Abhijit Ghosh-Dastidar

Girish Kasaravalli’s ‘Kurmavatara–The Tortoise, an Incarnation’ (Kannada, Colour, 125 mins) shown in Goa Film Festival [Nov-Dec, 2012] is not a mythological film, though the title of the film is borrowed from mythology, where Lord Vishnu takes garb of a tortoise, to save the world. The credits intercut to a TV film on Mohandas Karamchand Gandhi. The actor hero suffers a cardiac arrest, just before Gandhi is about to be assassinated. An ambulance is called to the film set. The director of the film is now in search of a substitute actor. Anand Rao (Shikaripura Krishna Murthy), an aged government office employee, strongly resembles Gandhi, in facial features and eye glasses. Chandan, the film director visits Rao in his office. Rao is stooped in files, sits in office till late at night, and never watches TV. After office, Rao attends devotional songs, in praise of Ambica, at a temple. Chandan sends sweets to the family, and widower Rao is persuaded by his daughter-in-law, since there was good money in TV serials. Rao is assured to be briefed, since he does not know anything about Gandhi.

Rao enters the make-up room, and walk with a stick on the TV screen. Chandan and Rao’s family watch the ‘Gandhi’ serial on TV. The dialogue abounds in Gandhi, Jinnah and Pant. After partition, there is a proposal to make Jinnah Prime Minister. There are possibilities of civil war and ‘satyagraha’. Pleas are sent to Congress leaders, to stop appeasing Jinnah. Rao has no emotions in rendering role, and the director instructs an emotionally charged performance. The son informs that his father did not cry, even when his mother passed away. Rao is disappointed, and wished to return the cash advance to the director. The grandson, Nodu brings a small tortoise to the house, and directs the tortoise with ‘Action, run, cut’. At Rao’s office, the boss congratulates Rao for his acting. Rao gifts a diary to actress, Sushila, who has portrayed Kasturba in the film. The TV payments are diverted by Rao to his son.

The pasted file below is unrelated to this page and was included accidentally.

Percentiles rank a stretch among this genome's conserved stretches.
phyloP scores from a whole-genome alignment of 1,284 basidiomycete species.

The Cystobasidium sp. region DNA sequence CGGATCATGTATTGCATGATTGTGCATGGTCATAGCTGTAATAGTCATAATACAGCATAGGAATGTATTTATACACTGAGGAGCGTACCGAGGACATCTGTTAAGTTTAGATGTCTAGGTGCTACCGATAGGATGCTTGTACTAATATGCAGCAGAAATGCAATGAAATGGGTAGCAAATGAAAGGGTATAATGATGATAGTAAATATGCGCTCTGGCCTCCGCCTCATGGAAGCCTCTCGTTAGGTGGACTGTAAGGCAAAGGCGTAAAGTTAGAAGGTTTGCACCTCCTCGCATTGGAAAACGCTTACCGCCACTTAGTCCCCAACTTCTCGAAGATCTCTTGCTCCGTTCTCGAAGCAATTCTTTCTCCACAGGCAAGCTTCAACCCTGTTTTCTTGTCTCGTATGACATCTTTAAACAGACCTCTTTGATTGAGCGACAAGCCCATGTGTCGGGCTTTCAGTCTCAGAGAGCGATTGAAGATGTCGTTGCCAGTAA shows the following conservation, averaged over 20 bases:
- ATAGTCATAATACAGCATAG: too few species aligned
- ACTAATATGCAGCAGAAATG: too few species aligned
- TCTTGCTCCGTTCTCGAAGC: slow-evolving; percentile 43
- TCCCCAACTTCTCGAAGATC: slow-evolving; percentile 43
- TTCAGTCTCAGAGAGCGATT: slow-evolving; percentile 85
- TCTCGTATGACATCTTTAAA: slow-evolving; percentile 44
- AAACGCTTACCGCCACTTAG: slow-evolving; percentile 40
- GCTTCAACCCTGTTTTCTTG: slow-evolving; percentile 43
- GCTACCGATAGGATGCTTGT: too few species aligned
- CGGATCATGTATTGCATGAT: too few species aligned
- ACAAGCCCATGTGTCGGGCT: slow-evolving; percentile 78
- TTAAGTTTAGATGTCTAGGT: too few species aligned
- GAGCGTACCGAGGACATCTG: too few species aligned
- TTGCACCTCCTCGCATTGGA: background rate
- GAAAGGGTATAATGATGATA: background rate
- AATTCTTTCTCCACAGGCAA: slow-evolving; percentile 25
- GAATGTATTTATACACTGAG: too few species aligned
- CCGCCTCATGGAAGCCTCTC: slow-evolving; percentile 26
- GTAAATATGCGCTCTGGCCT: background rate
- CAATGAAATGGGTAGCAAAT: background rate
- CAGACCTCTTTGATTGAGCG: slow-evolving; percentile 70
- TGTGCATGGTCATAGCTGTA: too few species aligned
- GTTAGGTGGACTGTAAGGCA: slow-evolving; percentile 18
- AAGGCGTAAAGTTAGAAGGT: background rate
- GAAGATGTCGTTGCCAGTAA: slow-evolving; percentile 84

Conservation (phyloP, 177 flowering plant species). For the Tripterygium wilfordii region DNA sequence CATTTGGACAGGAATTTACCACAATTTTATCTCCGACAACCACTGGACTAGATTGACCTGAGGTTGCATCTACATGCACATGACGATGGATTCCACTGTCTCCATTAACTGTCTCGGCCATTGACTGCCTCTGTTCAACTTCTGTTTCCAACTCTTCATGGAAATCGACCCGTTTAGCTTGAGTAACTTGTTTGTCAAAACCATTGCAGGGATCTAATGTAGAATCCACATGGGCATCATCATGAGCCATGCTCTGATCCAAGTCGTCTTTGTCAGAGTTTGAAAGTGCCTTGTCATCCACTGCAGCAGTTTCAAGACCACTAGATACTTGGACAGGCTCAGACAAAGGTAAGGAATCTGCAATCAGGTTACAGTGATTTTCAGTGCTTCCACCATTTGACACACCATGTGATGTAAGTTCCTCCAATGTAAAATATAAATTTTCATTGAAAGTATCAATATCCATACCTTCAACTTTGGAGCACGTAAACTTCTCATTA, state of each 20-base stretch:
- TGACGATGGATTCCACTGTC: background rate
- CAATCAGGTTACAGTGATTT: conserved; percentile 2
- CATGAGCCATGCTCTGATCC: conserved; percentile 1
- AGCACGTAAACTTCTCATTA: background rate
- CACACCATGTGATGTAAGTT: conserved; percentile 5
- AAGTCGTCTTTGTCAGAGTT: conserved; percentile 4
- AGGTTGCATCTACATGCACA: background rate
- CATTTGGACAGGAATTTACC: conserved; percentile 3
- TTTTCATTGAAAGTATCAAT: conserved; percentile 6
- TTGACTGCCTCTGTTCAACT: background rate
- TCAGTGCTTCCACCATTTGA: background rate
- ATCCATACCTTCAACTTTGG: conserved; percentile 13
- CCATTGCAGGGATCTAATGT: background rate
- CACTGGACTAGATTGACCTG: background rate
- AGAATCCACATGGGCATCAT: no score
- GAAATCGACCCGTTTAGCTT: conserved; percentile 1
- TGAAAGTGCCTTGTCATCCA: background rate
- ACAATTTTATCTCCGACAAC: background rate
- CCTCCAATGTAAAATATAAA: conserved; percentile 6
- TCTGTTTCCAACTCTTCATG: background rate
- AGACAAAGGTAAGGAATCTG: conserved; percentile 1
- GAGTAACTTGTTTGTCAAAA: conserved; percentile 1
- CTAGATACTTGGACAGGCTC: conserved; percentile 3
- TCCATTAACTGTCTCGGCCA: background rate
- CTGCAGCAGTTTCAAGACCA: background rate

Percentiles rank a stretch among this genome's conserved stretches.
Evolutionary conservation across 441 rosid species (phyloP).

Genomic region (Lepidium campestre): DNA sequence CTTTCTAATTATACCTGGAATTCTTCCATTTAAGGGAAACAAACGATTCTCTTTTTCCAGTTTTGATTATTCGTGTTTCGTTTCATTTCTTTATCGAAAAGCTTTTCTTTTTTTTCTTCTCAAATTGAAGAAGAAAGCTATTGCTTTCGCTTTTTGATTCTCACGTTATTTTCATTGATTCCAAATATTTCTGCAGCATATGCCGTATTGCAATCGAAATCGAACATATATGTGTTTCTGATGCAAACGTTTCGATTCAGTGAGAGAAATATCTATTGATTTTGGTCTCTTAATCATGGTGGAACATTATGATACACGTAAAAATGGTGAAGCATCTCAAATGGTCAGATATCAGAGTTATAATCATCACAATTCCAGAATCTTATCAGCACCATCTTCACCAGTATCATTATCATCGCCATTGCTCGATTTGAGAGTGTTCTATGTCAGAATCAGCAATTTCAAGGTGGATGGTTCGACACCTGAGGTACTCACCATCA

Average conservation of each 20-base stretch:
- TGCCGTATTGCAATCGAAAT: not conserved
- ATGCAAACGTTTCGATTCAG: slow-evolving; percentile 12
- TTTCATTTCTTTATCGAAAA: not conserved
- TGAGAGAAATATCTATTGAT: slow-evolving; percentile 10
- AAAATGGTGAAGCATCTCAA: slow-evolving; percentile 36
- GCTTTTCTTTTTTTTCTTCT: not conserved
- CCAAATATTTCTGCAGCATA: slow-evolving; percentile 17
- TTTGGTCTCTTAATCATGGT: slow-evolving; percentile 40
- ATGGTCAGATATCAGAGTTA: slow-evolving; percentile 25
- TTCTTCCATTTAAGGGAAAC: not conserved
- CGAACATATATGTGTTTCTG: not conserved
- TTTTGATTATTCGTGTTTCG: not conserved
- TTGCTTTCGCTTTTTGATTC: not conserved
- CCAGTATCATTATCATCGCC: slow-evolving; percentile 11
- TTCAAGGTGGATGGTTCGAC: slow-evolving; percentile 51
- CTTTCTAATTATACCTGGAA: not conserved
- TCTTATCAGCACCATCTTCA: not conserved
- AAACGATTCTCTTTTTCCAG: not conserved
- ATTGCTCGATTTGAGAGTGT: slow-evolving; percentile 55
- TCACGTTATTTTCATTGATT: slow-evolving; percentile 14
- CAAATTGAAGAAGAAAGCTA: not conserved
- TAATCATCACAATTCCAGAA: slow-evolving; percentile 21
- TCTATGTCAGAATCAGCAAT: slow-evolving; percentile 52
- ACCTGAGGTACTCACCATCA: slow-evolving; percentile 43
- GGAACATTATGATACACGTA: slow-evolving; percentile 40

The film director conveys to Rao’s son that Rao’s acting has been unsatisfactory, and TV ratings were falling. Passers-bys and shop keepers recognize Rao from the TV film. Rao’s son has been investing the TV earnings in the stock market. Rao starts reading books on Gandhi. There is discord in the family, as Rao’s son accuses Rao of not giving opportunities to study medicine or engineering. Rao searches for ethics in political leaders. A friendship develops between Rao and actress, Susheela. In exchange for acting lessons, Susheela wants to learn more about Gandhi. Slowly Rao renders social service in the neighbourhood, helping license renewals at the local borough office. In the atmosphere of bribes there is a ruckus in the city council office, and Rao’s boss threatens disciplinary action. Rao is advised to leave Gandhi acting on the TV screen. But Rao renews demands for clean water and clean roads. Rao’s son suffers financial setbacks on the internet share market. Rao begins acting in TV ads. Kasaravalli offers a montage of people, from politician to office workers to shop keepers, resolutely busy on their occupations. The play offs between dramatic structures and screen and political characters furnish in sight into political and social situations. G S Bhaskar’s photography captures the straight forward tale, with imaginative movements. ‘‘Kurma-vatara’’ is lively and entertaining.

Vol. 46, No. 6, Aug 18-24, 2013

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